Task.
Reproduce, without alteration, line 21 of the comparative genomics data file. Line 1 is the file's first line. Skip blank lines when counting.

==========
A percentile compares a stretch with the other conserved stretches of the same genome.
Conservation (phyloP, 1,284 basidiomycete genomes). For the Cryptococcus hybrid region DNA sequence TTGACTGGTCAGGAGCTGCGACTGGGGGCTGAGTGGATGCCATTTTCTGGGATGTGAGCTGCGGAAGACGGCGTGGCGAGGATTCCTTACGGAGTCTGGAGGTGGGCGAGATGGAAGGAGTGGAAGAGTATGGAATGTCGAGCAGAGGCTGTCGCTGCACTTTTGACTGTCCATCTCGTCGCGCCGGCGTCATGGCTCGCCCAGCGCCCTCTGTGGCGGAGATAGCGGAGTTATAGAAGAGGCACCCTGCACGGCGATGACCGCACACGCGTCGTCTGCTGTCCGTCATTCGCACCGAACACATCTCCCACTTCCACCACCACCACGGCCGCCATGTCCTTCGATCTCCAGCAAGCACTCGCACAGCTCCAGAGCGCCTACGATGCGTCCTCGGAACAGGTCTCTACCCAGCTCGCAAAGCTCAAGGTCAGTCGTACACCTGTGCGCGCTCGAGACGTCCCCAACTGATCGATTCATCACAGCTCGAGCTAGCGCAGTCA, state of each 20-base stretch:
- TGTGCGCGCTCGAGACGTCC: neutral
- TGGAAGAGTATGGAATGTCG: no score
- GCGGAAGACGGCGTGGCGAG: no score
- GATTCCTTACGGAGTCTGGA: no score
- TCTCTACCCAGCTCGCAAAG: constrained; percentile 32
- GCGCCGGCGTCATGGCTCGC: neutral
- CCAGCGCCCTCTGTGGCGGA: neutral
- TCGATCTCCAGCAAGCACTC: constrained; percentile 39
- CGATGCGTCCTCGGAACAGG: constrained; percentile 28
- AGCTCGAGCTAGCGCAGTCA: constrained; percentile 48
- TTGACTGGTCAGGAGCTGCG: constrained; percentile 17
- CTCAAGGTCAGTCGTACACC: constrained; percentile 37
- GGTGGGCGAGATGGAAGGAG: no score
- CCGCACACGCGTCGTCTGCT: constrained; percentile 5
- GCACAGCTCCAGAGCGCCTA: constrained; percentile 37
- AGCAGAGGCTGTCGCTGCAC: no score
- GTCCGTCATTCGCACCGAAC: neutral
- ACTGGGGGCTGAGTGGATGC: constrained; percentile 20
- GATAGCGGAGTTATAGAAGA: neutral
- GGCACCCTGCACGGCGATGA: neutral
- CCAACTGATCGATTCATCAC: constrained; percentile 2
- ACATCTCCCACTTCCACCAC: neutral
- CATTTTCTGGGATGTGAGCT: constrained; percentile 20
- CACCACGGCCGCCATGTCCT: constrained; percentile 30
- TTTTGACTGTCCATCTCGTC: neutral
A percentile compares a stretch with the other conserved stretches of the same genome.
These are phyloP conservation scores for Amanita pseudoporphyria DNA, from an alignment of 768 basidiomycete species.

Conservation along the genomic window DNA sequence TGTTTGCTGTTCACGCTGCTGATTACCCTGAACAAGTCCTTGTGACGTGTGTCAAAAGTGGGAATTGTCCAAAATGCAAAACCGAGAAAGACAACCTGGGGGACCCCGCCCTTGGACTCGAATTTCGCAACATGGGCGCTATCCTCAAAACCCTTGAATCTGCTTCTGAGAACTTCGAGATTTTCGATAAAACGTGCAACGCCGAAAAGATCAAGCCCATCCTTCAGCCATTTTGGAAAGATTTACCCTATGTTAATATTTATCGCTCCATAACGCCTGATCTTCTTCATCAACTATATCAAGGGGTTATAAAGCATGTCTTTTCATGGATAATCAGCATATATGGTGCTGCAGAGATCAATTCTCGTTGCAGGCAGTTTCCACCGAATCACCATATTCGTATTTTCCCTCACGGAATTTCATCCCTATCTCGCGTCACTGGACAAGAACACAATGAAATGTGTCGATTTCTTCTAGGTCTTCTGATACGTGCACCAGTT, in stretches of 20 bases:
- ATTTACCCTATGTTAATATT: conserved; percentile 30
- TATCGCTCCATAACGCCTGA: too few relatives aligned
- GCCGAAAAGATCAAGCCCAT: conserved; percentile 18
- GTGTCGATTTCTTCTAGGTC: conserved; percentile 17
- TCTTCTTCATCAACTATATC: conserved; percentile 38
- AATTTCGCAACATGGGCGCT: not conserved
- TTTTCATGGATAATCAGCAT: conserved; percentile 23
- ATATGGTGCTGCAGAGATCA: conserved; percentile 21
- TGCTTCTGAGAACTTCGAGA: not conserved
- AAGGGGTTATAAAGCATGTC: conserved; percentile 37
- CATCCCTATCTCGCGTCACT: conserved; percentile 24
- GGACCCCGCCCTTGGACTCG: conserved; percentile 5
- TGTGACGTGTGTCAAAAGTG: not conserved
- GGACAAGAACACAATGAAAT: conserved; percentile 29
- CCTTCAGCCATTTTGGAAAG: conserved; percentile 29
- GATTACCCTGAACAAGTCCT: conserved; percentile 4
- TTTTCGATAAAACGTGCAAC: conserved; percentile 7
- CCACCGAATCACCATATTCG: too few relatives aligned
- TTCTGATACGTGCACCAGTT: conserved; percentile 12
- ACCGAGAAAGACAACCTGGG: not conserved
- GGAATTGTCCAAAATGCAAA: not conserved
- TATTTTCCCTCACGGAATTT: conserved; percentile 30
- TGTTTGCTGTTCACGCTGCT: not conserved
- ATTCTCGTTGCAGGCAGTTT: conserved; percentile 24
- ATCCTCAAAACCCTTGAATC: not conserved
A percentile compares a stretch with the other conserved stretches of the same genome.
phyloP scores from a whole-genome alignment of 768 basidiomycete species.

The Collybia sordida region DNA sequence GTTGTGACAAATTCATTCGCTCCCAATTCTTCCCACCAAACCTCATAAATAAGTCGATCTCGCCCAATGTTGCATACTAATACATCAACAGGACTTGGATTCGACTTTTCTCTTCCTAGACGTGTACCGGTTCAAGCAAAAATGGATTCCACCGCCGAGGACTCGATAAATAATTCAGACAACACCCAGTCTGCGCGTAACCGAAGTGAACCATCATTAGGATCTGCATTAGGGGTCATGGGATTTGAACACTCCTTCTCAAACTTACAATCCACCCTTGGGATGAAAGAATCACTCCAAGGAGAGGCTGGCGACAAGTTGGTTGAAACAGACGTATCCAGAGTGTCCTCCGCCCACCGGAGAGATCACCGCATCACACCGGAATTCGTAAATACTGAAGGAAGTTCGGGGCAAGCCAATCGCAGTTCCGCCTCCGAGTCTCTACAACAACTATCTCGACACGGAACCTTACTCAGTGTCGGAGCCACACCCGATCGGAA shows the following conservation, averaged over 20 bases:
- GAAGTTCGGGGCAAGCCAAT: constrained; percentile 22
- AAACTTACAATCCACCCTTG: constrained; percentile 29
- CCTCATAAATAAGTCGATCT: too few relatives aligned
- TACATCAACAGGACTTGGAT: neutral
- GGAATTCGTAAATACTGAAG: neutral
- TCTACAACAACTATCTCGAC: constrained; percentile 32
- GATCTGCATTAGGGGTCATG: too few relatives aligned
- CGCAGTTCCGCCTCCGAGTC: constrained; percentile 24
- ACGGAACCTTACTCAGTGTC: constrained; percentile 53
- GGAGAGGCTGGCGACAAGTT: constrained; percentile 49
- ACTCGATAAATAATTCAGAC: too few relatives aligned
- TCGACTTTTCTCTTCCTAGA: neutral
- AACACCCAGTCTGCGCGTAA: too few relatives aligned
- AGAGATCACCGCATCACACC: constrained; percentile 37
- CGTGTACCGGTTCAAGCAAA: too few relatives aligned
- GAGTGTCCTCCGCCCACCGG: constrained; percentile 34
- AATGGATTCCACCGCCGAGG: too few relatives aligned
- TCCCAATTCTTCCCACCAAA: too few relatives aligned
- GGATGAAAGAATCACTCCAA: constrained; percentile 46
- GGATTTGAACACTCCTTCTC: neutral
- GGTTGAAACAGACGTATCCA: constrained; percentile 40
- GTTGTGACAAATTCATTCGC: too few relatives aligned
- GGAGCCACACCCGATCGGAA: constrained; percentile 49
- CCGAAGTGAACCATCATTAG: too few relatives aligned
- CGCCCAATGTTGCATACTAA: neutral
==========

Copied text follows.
- GATAGCGGAGTTATAGAAGA: neutral